WWII D-Day Vet To Parachute Into Normandy 70 Years Later
World War II veteran paratrooper PFC Jim “Pee Wee” Martin, who jumped into Normandy on D-Day in 1944, will attempt to parachute in again this year at the tender age of 93.
“When we made our initial jump into France, there were a few cirrus clouds up above, just enough so you still saw shadows down below,” Martin told the Army News Service recently at the National Museum of the U.S. Air Force in Dayton, Ohio. “It was just unbelievable to see as many ships as there were down there,” he said. Martin said he hopes to leap from the skies again during the anniversary.
“I truly would want to do that one, because there’s no other 93-year-old guy in the unit who can do it but me.” — Jim “Pee Wee” Martin
Vital Role in D-Day
“We knew that the success was going to hinge on us. We were absolutely certain of that. Eisenhower was too, that’s why he made the decision to send us in, even though all the others didn’t want to,” Martin said.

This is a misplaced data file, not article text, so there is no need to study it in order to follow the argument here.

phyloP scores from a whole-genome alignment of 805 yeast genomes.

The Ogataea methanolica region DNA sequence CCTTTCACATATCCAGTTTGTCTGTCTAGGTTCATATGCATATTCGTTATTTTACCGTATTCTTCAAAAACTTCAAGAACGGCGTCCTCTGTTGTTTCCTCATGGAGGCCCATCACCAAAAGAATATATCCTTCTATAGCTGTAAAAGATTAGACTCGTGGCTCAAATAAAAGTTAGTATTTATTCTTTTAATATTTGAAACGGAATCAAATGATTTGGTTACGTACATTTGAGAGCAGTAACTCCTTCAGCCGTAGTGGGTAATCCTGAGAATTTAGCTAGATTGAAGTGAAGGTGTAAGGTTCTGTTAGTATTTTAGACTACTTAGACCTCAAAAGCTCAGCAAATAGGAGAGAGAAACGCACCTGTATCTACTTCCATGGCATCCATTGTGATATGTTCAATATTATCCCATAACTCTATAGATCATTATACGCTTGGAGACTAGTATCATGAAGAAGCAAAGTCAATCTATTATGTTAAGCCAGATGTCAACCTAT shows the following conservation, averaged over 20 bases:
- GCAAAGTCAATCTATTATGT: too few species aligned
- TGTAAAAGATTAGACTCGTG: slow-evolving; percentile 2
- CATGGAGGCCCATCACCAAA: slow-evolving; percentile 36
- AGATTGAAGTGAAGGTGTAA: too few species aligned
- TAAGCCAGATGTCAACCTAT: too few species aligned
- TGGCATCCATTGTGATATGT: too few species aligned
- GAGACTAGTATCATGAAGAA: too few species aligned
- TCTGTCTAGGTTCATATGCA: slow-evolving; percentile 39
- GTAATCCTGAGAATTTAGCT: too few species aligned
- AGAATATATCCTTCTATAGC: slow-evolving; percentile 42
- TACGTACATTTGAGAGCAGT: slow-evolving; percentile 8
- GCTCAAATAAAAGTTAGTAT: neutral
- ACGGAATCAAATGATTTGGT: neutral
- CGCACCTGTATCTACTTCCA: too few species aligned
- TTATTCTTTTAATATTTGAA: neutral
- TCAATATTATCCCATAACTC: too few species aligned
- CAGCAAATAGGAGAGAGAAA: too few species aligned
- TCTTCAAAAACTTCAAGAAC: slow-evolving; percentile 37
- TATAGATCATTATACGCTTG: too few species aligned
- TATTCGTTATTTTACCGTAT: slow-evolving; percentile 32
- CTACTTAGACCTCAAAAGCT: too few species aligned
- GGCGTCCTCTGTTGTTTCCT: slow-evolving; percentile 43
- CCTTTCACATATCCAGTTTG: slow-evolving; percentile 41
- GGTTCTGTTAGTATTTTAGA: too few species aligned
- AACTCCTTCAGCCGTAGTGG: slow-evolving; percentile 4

Martin said he “never had a doubt about the success of the mission,” but had concern about what the human cost would be. “I knew it was going to be bad,” he said. He and his unit were among the first wave of paratroopers to jump into Normandy. They later jumped into Holland in “Operation Market Garden,” were among the defenders of Bastogne, during the Battle of the Bulge, and captured Adolph Hitler’s mountain retreat in Bavaria at the end of the war.
“Don’t let anybody tell you that he wasn’t scared going in to any combat, whether it was us or others.” — Jim “Pee Wee” Martin
Serving America is how we get to Keep America
Serving one’s country, he said, is part of the duty of living in a free nation. “I don’t consider it a sacrifice. A lot of people said it was a sacrifice. It’s not a sacrifice. It’s a duty that you’re obligated to do,” he said.
“If you live in a free country, whether you agree with what they do, if you’re called, you should go and do your very best.” — Jim “Pee Wee” Martin
Martin is proud of the men and women who serve the nation today. What advice does he have for the fighting generation: “Go in there and do the best you can. Be thankful that you have a country that will back you with materiel.” Much of the material in this article was quoted from the US Army write-up here.
Martin also has an amazing collection of photos from World War II. Click on the image below to go to his Flickr page.
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